Acoustic Pitfalls of Impedance Tube Measurements

T. Graf[1]
[1]Lucerne University of Applied Sciences, Switzerland
Published in 2019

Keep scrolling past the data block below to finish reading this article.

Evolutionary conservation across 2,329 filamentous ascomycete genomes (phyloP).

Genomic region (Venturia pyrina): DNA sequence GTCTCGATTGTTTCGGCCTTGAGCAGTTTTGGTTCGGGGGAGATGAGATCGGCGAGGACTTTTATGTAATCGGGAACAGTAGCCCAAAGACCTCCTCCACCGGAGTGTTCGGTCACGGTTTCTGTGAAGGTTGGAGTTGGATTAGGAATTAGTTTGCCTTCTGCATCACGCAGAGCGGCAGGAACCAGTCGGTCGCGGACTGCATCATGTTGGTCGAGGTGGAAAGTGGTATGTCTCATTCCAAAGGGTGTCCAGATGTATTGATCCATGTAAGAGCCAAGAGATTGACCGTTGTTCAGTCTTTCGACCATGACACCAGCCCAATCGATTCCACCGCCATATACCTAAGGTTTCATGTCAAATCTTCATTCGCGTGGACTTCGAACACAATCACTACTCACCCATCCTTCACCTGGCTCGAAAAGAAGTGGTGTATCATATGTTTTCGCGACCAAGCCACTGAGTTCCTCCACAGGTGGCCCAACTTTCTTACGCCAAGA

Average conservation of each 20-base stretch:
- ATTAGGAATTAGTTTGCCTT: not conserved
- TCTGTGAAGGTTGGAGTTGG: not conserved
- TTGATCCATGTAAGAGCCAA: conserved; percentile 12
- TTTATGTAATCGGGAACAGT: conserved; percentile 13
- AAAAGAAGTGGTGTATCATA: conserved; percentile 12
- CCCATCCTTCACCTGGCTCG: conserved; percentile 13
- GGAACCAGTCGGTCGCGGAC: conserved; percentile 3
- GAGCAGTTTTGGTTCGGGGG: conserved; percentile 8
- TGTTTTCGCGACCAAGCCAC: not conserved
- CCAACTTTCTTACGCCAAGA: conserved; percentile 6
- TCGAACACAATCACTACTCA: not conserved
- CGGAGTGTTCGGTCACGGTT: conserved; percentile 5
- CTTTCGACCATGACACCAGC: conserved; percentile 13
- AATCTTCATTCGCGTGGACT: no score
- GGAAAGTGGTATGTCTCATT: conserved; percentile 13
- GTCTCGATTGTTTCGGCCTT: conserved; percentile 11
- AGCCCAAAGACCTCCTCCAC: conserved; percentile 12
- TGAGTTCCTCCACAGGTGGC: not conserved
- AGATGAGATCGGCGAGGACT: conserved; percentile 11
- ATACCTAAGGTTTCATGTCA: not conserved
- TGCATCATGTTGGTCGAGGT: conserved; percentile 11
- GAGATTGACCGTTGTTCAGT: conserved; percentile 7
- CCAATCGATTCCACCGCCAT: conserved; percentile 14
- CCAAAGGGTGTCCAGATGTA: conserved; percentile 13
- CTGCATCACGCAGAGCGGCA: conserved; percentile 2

The impedance tube is commonly used to characterize sound absorbing material. In order to obtain reliable results, the sample must fit perfectly into the cross section of the tube. In practice, this often results in a minimal gap between the sample and the wall of the tube. A narrow gap causes thermoviscous damping. We show by FEM simulations and by experiments that a small gap produces an absorption peak at low frequencies. The sample and the tube behave as a slit absorber. The numerical results were generated with the COMSOL Multiphysics® Pressure Acoustics, Frequency Domain interface and the Narrow Region domain as well as with the Thermoviscous Acoustics Frequency Domain interface. The experiments were performed in an impedance tube of square cross-section and an opening at the front. Cutting and adjusting the size of a square sample is easy. However, to avoid a possible gap and a low-frequency absorption peak, it is necessary to seal the sample with plasticine at all four edges. In addition for the seal to be effective, the sample must be terminated by an airtight frame. Without the frame, air can penetrate through the sample into the gap and produce thermoviscous damping. In this case again the impedance tube becomes a Helmholtz resonator at low frequencies. We can demonstrate by calculations, that complete absorption is achievable for any frequency between 100 and 500 Hz by varying the slit geometry.